It is fate, really. Simply team up two Portland, Oregon, fruit experts—an award-winning chef turned farm-to-school food coordinator, and a baker known for her glorious handcrafted goods—and a must-have new little cookbook appears: Rustic Fruit Desserts (Ten Speed Press; 70 recipes; $22) by Cory Schreiber and Julie Richardson. As Schreiber tells the story, when Ten Speed contacted him to create a book of fruit desserts (they published Wildwood, his first cookbook, back in 2000), all the goodies that he had sampled over the years from Richardson’s Baker & Spice booth at the Portland Farmers Market (she now owns a bakery by the same name) came to mind. This cookbook, a true collaboration, is a reflection of the passion they share for Oregon’s amazing variety of seasonal fruits and the respect they have for the small growers who farm in a sustainable way.
To be honest, though, at first we didn’t believe that anybody really needed another cookbook filled with rustic desserts. Doesn’t everyone have a recipe for Mother’s cobbler? But then we read through recipes for caramelized pear bread pudding; lemon blueberry buckle; fresh strawberry and ricotta tart; gingered peach and blackberry pandowdy. Something unique was going on here, and the proof came in the testing.
The genius of this work lies in Schreiber’s playful fruit combinations and Richardson’s mastery of doughs and spices to complement them. My personal favorite, the Apple Blackberry Pie, is a looker, and it’s luscious. I never would have been able to dream up the combination on my own, but the tartness of the berries and the sweetness of the apples meld into a heavenly filling; a touch of ginger seems to be the magical ingredient that marries the two. Other recipes, like the Stone Fruit Tea Cake, are easy and versatile. Here, any market-fresh stone fruit (say, peaches or plums or a combination of both) is added to a soft shortbread-like dough. The result, a cross between a cookie and a cake, is neither too sweet nor too tart. Be sure to use fine sea salt and, yes, a tablespoon of vanilla extract. The intensity of the salt plays off the sprinkling of turbinado sugar, and the heady amount of vanilla permeates the cake. And don’t be shy about using frozen fruit. We’ve tried it, and it works.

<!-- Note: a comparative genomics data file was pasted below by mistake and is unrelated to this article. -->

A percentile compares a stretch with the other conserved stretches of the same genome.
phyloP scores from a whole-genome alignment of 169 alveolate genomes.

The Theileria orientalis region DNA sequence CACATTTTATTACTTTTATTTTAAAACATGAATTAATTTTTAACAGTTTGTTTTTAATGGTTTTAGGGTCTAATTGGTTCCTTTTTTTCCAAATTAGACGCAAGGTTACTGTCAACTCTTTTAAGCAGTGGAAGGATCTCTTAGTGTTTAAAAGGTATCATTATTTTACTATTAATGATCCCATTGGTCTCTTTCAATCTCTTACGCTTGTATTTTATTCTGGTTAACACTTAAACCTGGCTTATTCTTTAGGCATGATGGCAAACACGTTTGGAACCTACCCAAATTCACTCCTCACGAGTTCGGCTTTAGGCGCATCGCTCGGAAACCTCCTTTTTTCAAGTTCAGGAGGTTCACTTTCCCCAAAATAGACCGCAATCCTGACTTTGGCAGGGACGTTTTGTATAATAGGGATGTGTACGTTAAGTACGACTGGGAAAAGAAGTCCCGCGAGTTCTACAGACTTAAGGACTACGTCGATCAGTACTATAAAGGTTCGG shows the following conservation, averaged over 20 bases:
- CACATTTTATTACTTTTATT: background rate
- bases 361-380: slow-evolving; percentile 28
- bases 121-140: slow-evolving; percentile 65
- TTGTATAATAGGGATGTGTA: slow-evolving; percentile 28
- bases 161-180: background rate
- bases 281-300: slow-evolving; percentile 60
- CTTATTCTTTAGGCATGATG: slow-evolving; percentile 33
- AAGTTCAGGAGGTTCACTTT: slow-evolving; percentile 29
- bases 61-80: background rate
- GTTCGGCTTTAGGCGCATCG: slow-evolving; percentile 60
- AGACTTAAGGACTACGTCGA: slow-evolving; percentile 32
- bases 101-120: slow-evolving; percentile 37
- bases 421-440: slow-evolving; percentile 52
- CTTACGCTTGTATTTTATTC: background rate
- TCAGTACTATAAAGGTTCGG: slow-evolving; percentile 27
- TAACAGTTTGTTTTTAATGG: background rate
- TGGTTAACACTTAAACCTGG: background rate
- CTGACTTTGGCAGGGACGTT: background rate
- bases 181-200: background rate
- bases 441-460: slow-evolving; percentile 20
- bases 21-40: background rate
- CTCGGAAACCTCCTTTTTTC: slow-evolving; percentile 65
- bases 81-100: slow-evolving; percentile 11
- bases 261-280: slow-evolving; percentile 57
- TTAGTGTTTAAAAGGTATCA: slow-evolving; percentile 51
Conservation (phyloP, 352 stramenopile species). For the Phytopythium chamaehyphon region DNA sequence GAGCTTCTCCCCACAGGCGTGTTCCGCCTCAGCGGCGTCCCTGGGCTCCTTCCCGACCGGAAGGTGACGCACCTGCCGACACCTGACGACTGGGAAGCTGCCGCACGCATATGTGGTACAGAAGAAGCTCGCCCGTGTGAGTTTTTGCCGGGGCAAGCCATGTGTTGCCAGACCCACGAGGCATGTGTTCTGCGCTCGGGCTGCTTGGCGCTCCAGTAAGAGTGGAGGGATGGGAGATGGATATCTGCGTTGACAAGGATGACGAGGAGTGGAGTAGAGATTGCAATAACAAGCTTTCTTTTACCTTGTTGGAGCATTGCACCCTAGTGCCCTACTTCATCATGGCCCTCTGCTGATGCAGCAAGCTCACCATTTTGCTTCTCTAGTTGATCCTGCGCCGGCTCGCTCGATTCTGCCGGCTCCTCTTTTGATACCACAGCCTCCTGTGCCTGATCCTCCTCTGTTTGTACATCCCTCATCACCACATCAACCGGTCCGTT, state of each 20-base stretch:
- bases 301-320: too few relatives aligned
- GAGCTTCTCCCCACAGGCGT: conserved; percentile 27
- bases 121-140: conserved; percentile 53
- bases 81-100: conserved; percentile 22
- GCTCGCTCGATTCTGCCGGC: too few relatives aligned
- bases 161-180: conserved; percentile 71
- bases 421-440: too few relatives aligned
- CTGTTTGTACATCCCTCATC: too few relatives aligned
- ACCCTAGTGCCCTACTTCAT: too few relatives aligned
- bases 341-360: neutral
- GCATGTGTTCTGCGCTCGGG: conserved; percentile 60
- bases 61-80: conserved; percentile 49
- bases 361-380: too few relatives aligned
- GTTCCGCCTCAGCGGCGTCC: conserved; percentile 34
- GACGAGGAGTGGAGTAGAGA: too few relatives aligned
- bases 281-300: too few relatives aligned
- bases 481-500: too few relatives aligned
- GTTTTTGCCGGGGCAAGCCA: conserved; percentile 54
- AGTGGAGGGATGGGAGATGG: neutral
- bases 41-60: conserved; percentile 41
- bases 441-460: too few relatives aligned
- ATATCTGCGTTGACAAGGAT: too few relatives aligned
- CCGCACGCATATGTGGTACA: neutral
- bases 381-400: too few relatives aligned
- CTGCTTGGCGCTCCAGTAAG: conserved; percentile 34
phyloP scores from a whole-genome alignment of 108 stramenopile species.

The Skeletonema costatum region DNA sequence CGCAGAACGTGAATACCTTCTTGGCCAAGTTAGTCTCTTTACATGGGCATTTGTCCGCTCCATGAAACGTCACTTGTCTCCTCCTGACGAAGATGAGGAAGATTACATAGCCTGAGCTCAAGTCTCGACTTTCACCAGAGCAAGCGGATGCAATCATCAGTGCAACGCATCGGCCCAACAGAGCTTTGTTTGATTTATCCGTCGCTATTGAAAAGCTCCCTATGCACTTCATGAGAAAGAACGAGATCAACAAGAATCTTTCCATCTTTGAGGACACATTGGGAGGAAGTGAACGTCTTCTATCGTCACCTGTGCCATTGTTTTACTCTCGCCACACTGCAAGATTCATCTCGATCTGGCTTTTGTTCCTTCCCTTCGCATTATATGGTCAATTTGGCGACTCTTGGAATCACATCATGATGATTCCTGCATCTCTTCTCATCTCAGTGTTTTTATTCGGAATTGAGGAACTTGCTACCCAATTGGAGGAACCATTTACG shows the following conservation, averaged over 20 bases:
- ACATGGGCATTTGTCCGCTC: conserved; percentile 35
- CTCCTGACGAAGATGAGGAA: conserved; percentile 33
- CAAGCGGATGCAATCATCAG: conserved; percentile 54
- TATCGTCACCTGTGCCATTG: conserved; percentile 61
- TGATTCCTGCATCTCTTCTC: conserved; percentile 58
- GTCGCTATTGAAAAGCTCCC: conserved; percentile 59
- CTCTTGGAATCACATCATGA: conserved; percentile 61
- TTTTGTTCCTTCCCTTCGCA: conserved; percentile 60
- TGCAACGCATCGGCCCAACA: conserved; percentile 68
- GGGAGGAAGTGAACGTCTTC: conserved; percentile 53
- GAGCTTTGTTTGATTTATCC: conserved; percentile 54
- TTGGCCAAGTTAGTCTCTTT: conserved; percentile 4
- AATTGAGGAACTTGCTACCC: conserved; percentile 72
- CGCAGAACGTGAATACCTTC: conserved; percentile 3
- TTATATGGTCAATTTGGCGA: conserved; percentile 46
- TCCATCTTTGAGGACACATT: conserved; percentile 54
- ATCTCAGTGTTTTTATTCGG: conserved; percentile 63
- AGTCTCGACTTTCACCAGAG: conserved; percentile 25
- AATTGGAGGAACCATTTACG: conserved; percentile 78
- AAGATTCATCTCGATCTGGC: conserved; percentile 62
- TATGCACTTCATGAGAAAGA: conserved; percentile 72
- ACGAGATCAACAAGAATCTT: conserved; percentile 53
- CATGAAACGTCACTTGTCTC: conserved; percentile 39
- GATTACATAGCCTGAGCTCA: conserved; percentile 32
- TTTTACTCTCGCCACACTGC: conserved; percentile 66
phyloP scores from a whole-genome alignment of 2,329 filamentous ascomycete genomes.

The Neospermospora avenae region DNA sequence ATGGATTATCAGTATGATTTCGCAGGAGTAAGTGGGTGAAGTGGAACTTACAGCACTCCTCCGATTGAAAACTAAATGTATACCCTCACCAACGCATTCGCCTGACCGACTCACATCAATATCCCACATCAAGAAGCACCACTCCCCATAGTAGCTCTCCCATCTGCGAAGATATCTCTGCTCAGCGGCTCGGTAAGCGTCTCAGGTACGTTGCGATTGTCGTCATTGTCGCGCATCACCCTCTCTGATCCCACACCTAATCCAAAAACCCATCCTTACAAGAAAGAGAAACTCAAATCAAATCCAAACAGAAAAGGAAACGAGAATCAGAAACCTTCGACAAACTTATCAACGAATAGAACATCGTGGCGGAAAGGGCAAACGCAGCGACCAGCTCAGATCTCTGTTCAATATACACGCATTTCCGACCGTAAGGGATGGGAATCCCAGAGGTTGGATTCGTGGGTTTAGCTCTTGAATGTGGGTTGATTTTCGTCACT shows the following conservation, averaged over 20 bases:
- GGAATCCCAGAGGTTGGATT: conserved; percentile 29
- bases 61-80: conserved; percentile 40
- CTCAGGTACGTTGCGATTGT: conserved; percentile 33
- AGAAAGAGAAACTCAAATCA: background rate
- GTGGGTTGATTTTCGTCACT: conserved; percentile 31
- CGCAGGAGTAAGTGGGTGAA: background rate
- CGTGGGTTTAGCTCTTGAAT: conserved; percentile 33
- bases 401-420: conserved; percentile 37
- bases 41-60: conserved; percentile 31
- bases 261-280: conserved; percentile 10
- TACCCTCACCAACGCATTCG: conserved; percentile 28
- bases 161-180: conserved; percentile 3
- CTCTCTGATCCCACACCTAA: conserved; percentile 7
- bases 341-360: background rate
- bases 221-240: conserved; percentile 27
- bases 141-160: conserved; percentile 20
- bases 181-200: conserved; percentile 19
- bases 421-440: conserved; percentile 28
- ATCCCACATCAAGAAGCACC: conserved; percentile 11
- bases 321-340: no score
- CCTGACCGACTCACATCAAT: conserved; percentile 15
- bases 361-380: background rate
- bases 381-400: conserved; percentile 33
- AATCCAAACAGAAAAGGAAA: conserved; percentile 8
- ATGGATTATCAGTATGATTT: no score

Sometimes blackbirds really are baked into pies—ceramic blackbirds, at least. A pie bird is a hollow figurine used to maintain an opening in the upper crust of a pie. Highly collectible in some circles, pie birds act as fanciful ducts for your pie’s steam and juices to vent. (Of course, slitting the crust with a knife will serve the same purpose; it just won’t be nearly as cute.) Although most pie birds look like, well, birds, they do come in other fun forms: pigs, frogs, Little Red Riding Hoods, and happy monks, to name a few. —Chris Dudley